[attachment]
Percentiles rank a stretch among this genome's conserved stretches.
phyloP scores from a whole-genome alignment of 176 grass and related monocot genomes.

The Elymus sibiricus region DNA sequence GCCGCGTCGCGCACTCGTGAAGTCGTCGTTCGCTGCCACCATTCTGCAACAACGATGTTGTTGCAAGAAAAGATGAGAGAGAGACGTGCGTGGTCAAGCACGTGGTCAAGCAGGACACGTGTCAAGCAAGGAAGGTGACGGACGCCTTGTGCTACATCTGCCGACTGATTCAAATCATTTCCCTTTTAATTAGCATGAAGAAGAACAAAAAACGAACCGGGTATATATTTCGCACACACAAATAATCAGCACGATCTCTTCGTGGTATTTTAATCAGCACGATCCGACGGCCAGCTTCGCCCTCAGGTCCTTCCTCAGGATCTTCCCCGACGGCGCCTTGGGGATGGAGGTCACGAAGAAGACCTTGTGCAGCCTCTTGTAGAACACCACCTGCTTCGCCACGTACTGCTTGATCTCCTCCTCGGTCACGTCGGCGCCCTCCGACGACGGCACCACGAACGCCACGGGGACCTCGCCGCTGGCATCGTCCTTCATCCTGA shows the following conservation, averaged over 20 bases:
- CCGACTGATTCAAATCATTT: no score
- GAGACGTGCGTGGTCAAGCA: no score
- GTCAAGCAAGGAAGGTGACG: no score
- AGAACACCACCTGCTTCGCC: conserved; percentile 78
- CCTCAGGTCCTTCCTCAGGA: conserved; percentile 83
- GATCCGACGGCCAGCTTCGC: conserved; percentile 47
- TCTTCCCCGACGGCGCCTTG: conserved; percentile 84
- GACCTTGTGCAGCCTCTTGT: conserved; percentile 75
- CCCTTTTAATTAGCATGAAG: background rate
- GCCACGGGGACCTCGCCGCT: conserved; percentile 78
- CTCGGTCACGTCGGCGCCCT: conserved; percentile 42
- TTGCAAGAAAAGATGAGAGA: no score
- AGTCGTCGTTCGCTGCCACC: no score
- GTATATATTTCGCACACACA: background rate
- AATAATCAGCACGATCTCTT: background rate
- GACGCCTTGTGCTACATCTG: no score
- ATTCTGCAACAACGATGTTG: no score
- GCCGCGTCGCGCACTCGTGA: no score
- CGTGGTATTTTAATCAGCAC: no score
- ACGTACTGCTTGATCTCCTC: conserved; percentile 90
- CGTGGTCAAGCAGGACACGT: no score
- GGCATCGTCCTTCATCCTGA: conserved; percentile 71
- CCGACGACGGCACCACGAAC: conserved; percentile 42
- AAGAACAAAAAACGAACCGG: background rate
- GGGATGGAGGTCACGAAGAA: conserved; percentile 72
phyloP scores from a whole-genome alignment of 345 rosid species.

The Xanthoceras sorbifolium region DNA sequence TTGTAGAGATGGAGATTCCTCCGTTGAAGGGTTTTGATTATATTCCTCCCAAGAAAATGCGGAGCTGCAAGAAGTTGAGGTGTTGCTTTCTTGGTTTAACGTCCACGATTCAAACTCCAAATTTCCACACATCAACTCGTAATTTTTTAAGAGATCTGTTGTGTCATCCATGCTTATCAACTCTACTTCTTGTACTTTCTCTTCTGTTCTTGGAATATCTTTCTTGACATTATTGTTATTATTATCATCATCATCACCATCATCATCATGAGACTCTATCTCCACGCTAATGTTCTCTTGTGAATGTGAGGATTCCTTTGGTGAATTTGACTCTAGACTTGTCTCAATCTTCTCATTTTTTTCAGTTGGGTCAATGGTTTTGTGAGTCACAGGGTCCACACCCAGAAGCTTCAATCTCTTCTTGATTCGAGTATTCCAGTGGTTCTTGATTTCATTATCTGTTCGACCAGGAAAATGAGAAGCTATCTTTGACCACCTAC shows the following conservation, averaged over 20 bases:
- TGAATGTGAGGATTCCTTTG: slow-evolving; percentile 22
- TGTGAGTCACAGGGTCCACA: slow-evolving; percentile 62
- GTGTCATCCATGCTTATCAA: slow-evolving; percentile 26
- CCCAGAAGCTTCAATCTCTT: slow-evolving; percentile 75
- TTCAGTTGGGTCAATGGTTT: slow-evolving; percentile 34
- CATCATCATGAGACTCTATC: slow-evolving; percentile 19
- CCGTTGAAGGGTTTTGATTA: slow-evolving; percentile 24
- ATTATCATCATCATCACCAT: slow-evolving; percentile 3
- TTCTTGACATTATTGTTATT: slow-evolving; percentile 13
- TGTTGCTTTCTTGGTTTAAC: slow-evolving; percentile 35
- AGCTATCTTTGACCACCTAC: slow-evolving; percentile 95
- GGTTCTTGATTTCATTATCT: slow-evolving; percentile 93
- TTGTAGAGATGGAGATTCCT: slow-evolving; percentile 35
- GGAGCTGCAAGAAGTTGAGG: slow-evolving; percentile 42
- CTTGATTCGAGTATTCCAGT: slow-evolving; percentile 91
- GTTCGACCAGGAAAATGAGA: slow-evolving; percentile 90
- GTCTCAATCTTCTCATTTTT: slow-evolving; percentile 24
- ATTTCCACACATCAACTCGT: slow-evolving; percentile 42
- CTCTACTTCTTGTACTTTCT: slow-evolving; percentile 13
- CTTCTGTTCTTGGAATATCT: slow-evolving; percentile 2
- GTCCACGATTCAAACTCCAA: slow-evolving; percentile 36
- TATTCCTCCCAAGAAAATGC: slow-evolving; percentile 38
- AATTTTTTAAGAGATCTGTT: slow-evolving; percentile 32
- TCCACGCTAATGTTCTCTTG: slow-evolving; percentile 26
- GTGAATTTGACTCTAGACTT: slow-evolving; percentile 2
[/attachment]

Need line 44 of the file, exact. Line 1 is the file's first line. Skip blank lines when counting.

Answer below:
- GGAGCTGCAAGAAGTTGAGG: slow-evolving; percentile 42